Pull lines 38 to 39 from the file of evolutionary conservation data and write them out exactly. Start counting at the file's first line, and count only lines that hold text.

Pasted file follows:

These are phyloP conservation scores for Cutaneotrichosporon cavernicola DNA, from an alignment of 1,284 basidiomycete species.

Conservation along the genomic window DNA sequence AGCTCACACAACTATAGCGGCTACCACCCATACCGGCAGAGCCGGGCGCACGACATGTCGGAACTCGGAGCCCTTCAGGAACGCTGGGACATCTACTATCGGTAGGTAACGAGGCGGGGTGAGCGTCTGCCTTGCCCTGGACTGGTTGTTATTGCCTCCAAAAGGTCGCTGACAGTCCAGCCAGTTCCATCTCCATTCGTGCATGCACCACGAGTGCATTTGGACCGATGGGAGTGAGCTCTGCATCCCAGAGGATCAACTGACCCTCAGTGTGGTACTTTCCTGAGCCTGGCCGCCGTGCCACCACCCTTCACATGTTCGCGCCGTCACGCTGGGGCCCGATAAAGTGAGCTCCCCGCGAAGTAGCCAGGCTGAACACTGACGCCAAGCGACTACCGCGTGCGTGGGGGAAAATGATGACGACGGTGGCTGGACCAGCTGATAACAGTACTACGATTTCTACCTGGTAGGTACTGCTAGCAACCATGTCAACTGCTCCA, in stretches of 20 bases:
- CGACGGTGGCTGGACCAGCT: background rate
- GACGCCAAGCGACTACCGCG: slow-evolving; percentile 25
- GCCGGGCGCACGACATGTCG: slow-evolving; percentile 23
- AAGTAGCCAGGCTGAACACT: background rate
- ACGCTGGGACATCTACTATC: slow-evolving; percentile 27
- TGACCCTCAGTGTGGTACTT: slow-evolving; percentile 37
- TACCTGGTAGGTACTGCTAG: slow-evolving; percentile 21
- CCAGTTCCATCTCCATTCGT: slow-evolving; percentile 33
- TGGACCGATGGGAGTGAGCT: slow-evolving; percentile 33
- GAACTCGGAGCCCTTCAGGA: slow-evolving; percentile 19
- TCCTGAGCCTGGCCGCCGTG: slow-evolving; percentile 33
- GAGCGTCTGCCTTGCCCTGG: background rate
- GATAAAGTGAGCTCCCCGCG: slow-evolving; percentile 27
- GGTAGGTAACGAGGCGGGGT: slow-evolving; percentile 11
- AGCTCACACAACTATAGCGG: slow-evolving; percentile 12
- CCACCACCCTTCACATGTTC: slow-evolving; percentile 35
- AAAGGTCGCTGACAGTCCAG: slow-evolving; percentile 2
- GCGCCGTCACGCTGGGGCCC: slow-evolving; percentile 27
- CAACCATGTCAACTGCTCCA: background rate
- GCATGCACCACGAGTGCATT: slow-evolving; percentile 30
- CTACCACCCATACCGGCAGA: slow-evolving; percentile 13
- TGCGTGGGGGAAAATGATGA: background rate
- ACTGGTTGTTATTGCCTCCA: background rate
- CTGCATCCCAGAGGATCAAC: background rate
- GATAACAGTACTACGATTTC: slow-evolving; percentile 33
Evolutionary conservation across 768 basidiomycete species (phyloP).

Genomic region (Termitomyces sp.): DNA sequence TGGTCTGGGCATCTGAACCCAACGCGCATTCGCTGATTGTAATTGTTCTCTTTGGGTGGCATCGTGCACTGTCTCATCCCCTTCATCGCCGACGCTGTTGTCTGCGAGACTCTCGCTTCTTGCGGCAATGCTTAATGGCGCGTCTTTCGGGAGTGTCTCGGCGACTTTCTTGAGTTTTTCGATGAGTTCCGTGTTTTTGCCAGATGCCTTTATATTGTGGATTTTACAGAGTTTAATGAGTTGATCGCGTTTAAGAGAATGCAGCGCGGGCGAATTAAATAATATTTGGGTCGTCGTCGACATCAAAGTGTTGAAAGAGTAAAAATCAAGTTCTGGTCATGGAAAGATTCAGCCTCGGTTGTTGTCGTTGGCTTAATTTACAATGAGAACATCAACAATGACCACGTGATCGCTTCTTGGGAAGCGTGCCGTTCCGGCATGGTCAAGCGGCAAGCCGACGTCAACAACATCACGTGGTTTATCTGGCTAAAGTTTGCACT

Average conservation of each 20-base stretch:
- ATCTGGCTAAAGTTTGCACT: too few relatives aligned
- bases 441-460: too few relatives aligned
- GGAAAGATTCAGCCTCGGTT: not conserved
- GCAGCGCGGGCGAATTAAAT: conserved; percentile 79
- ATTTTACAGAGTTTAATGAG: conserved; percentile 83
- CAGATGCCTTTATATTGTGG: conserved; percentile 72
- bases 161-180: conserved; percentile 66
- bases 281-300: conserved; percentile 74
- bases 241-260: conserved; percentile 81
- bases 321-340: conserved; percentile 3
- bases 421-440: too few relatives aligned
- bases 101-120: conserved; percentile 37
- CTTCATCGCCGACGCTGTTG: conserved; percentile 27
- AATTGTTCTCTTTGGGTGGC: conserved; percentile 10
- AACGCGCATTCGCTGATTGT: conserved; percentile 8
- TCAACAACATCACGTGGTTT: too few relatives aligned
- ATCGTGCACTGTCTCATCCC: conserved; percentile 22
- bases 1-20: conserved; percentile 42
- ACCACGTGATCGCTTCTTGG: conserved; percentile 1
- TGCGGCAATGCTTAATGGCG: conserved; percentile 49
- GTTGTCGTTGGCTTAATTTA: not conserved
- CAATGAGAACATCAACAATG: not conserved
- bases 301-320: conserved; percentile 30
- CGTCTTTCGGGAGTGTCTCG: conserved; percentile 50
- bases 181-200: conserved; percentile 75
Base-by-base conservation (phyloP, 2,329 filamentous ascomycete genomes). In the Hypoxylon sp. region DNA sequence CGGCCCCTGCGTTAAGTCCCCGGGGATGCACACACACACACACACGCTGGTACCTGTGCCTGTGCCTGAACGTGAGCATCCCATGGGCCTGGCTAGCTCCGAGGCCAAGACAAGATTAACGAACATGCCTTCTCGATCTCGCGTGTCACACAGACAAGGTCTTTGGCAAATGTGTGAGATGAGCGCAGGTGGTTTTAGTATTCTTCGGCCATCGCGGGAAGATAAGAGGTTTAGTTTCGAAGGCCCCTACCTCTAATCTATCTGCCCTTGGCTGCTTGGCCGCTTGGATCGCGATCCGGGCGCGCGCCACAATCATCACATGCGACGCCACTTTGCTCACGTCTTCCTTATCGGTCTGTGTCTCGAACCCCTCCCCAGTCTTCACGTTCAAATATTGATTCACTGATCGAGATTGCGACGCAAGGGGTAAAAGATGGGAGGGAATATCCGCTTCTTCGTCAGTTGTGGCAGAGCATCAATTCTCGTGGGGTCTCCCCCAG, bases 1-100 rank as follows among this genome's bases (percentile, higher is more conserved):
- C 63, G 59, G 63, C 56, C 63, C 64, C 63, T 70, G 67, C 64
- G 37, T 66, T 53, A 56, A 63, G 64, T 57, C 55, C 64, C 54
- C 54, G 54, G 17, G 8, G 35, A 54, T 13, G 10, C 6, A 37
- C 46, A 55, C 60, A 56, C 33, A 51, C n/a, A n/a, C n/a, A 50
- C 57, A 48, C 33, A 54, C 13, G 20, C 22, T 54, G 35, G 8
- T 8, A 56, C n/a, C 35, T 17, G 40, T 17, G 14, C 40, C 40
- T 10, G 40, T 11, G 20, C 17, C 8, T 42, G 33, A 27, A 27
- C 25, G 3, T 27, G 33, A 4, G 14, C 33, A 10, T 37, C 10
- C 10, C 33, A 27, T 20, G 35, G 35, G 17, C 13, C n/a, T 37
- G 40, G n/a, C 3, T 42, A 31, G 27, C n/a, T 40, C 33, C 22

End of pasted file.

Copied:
- bases 281-300: conserved; percentile 74
- bases 241-260: conserved; percentile 81